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Medline ® Abstract for Reference 77

of 'Epidemiology and pathogenesis of Legionella infection'

Does using potting mix make you sick? Results from a Legionella longbeachae case-control study in South Australia.
O'Connor BA, Carman J, Eckert K, Tucker G, Givney R, Cameron S
Epidemiol Infect. 2007;135(1):34. Epub 2006 Jun 19.
A case-control study was performed in South Australia to determine if L. longbeachae infection was associated with recent handling of commercial potting mix and to examine possible modes of transmission. Twenty-five laboratory-confirmed cases and 75 matched controls were enrolled between April 1997 and March 1999. Information on underlying illness, smoking, gardening exposures and behaviours was obtained by telephone interviews. Recent use of potting mix was associated with illness (OR 4.74, 95% CI 1.65-13.55, P=0.004) in bivariate analysis only. Better predictors of illness in multivariate analysis included poor hand-washing practices after gardening, long-term smoking and being near dripping hanging flower pots. Awareness of a possible health risk with potting mix protected against illness. Results are consistent with inhalation and ingestion as possible modes of transmission. Exposure to aerosolized organisms and poor gardening hygiene may be important predisposing factors to L. longbeachae infection.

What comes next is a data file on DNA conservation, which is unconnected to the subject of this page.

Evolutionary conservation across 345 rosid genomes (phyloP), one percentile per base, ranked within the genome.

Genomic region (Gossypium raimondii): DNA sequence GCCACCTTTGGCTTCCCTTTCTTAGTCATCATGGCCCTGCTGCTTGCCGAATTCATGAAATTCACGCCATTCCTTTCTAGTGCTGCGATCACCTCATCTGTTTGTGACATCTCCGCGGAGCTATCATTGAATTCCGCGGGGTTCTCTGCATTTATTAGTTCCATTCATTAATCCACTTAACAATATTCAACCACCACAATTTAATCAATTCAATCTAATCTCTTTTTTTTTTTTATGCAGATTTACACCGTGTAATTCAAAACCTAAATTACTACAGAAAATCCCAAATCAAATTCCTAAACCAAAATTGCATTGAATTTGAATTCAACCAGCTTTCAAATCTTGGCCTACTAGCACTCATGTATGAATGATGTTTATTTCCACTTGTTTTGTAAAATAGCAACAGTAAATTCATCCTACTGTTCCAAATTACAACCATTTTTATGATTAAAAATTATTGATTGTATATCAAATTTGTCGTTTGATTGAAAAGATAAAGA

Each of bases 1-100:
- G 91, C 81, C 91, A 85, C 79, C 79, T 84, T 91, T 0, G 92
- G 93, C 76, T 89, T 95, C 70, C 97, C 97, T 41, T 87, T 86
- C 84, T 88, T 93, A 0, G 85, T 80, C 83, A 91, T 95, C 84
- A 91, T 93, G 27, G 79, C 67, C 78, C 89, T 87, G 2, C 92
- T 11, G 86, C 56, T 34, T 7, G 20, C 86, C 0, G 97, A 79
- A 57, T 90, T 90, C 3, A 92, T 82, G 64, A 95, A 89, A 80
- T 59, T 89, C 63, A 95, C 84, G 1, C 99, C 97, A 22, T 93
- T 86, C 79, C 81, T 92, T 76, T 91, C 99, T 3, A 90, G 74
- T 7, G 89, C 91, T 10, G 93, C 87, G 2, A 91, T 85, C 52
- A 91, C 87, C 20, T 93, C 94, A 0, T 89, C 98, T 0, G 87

Communicable Disease Control Branch, Department of Health South Australia, Australia.